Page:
Plague mystery solved?

Rather recently new and exciting evidence has been found in regards to the Black death or Plague. The Plague was a devastating plague that brought the western world to it”s knees in the 13th century. For 660 years archeologists, biologists and many kinds of scientists have puzzled over how the black death began. There have been many theories such as the spread of disease was caused by a punishing god to the more mundane idea of the disease being spread via the common rat. There has been a recent archeological discovery that may help us answer this long standing question.

A recent construction on the London cross rail has recently uncovered the remains of six skeletons. The genders of these bodies have been determined to be, two male, two female, and two undeterminable genders. Four adults and two children were in the pit. From and archeological standpoint and a historian standpoint this is important, because records showed that a multitude of bodies were dumped in a mass grave pit, however the exact location has never been determined.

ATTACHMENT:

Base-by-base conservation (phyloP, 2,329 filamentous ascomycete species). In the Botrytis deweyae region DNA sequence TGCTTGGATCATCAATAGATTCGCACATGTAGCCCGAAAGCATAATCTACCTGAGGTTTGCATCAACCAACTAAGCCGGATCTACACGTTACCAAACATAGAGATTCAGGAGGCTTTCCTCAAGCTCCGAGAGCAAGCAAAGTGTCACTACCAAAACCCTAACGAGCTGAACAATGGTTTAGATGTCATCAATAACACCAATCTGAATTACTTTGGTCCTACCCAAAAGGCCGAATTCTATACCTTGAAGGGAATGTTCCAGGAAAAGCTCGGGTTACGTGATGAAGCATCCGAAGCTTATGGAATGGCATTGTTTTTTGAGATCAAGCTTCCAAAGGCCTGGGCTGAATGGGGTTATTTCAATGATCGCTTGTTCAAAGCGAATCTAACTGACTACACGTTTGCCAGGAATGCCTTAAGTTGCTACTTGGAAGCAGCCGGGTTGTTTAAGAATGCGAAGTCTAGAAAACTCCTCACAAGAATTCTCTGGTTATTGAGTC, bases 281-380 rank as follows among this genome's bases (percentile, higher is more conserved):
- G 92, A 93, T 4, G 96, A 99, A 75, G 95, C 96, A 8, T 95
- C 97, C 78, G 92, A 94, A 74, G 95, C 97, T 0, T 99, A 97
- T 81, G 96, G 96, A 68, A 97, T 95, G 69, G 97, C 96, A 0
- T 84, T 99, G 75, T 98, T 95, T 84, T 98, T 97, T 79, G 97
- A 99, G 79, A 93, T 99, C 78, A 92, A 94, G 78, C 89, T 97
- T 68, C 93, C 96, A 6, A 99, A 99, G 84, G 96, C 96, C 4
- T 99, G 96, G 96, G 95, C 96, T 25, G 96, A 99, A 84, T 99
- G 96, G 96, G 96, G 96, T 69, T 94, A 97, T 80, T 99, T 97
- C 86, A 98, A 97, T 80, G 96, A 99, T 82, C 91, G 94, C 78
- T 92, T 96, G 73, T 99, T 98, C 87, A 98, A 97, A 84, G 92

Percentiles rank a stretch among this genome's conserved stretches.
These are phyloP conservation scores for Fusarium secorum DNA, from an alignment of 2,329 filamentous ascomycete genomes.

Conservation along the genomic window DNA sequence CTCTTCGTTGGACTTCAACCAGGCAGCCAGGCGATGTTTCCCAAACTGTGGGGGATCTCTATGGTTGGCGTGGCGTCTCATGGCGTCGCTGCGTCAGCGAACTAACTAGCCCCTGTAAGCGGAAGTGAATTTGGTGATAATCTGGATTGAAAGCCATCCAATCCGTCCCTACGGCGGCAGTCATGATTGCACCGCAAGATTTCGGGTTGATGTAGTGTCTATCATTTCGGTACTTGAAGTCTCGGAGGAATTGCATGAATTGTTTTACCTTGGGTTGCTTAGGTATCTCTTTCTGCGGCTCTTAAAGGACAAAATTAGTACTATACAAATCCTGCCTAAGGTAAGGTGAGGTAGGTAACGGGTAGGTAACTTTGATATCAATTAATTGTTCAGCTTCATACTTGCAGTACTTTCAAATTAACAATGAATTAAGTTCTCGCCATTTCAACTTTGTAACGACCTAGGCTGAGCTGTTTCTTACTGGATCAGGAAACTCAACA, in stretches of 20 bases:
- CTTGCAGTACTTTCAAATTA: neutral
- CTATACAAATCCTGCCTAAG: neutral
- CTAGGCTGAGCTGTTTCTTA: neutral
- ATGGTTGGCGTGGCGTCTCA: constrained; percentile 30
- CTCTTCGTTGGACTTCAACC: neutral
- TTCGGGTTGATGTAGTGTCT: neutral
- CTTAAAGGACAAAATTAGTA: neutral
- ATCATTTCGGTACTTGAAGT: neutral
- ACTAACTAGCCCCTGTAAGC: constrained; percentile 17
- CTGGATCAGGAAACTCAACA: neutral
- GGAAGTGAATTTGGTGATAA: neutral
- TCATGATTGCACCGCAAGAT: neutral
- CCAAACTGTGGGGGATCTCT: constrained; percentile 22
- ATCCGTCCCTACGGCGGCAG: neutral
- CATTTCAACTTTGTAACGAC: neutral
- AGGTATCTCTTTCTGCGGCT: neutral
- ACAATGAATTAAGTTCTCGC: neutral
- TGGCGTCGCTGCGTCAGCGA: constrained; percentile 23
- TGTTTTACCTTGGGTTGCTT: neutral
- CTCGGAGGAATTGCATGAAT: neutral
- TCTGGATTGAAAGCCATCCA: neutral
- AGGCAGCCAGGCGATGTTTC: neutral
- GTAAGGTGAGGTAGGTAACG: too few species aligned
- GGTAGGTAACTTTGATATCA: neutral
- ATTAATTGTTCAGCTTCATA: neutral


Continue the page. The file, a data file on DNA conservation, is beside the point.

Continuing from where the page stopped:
These skeletal remains are very important finds because they are believed to date all the way back to the mid thirteenth century, right around the time of the horrible bubonic plague.Even more importantly the skulls of the plague victims are found to of had the bacterium ” Yersinia pests” which is the scientific name for the bubonic plague. This will help narrow the seemingly endless possibilities of transmission and will be able to help us with further knowledge how the disease was first conceived.

Some of the more information the came from the skeleton included, that they were malnourished and had rickets. The skeletons also added to the data shows us that 40% of the victims of the black plague grew up outside the city of London which displays that the city of London attracted people from across the British Isles much like it does to this very day.

“We will undertake further excavations in Charterhouse Square later this year to confirm some of the results,” states archeologist Ja Carver. this is a wonderful thing because there is still so much more to learn from these six hundred year old bones of the victims if the black death.


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